Scientists across the globe are scrambling to find a pharmacological fix for Covid-19. There’s been so much confusion, and so much ballyhooing of false leads, that I decided to take a careful look at the candidate medications, with help from authoritative and up-to-date sources.
Here’s what I’ve found.
The drugs that are mostly hype:
Some American doctors are hoarding this ancient antimalarial and its cousin, hydroxychloroquine (Plaquenil), for themselves and their families. Hydroxychloroquine is now in such short supply that patients who really need it, for autoimmune diseases such as lupus and Sjögren’s syndrome, can’t fill their prescriptions, in Italy – where many are convincing their pharmacists to give them a supply without a prescription “just in case” – as well as in the USA. A few poor fools are killing themselves by self-dosing with fish bowl cleaner made from chloroquine phosphate.
They’re all convinced we have found the magic bullet. How come?
Second, the drug does inhibit the novel coronavirus in test tubes.
Third, hydroxychloroquine is already approved for use in other diseases, so it can be prescribed off-label immediately by any doctor for any disease.
Believe it or not, that’s just about all there is on the positive side. In research on actual Covid-19 patients the results for hydroxychloroquine have been pretty much a wash.
Studies in China were rumoured to have found it effective, but for a long time the original research reports weren’t available. When Western physicians finally managed to see them a week ago, the drug turned out to have done no better than a placebo.
The most-cited Western study of hydroxychloroquine, in France, made a splash by claiming that 20 patients treated with hydroxychloroquine cleared the coronavirus in their noses faster than 16 patients who received standard treatment alone.
There are serious problems with this study, though, even beyond the tiny number of patients. The French researchers, it turns out, had started out giving hydroxychloroquine not to 20 patients but to 26, and the patients who received the drug actually did worse than those receiving standard treatment: three of them needed to be transferred to the intensive care unit and a fourth died. (Two others dropped out voluntarily.) No control patient had these outcomes.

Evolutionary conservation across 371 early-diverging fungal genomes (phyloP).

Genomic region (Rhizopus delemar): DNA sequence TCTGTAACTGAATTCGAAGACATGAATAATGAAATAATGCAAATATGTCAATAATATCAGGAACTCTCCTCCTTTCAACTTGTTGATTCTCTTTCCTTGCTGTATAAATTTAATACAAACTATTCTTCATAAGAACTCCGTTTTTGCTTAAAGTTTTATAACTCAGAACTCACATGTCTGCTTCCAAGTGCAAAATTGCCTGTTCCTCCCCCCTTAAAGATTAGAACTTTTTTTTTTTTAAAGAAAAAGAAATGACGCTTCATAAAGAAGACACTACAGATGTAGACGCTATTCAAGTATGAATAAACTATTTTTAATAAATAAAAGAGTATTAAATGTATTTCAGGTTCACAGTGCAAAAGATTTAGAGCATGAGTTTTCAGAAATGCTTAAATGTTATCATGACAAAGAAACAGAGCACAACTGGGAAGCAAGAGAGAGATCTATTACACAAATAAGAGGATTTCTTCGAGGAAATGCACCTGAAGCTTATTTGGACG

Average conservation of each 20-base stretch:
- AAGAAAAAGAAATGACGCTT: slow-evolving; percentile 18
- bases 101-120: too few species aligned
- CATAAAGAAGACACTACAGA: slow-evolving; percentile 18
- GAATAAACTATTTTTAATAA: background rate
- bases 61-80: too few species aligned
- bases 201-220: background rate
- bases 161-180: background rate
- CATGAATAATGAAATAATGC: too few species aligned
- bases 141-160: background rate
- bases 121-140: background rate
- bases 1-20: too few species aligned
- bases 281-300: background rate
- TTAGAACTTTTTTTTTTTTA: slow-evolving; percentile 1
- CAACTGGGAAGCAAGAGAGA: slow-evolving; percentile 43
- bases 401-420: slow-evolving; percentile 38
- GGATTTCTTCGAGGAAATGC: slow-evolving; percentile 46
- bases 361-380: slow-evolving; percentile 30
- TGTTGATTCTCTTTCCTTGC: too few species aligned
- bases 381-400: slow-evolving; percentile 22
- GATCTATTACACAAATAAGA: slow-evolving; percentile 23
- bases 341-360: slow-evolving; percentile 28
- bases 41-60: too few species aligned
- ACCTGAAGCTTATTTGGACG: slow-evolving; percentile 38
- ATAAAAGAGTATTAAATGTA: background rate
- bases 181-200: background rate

In Italy the health authorities have authorized physicians to try these drugs in Covid-19 patients, while warning that they are unproven and potentially toxic; about half of hospitalized patients in Italy have been receiving one or the other.
One expert has commented: “Researchers have tried this drug on virus after virus, and it never works out in humans.”
Existing antiviral drugs
Lopinavir plus ritonavir (Kaletra): This two-drug combination used in HIV patients performed dismally among Chinese patients with mild-to-moderate disease, but some Italian centres are prescribing it nonetheless.
Umifenovir: Used in Russia for the flu, it was tried in China for Covid-19 but similarly flopped.
Oseltamivir (Tamiflu): This widely-used influenza drug has been tried in China and is undergoing some “Why not?” clinical trials, but there is no reason to expect it to be effective.
Baloxavir: A brand-new anti-influenza drug set to begin clinical trials in China soon, but with little hope.
- Niclosamide (Yomesan): A deworming medicine that was found long ago to have some effect against the SARS virus in test tubes but never went on to clinical trials.
Corticosteroids (dexamethasone, methylprednisolone…)
Steroids have been used for years as a kind of hail-Mary pass in patients with uncontrollable bacterial infection (septic shock), so it is reasonable to try them in end-stage Covid-19.
The international expert consensus, however, is that corticosteroids are more likely to do harm than good.
This anti-bacterial (not antiviral) antibiotic is sometimes used to counter bacterial superinfection in serious viral illness, and has been given to some Covid-19 patients in combination with hydroxychloroquine.
It is known to be safe, but there is no evidence it has any benefit, and some suggestion it may do harm.
A panoply of drugs already in use for other diseases are currently under study in Covid-19 patients on theoretical grounds, with no evidence and little hope of a clinical effect: nitric oxide (an inhaled agent used for acute respiratory distress syndrome), vitamin C, sirolimus (another kind of immunosuppressant), and losartan (an anti-hypertensive drug that many experts fear may make Covid-19 worse instead of better).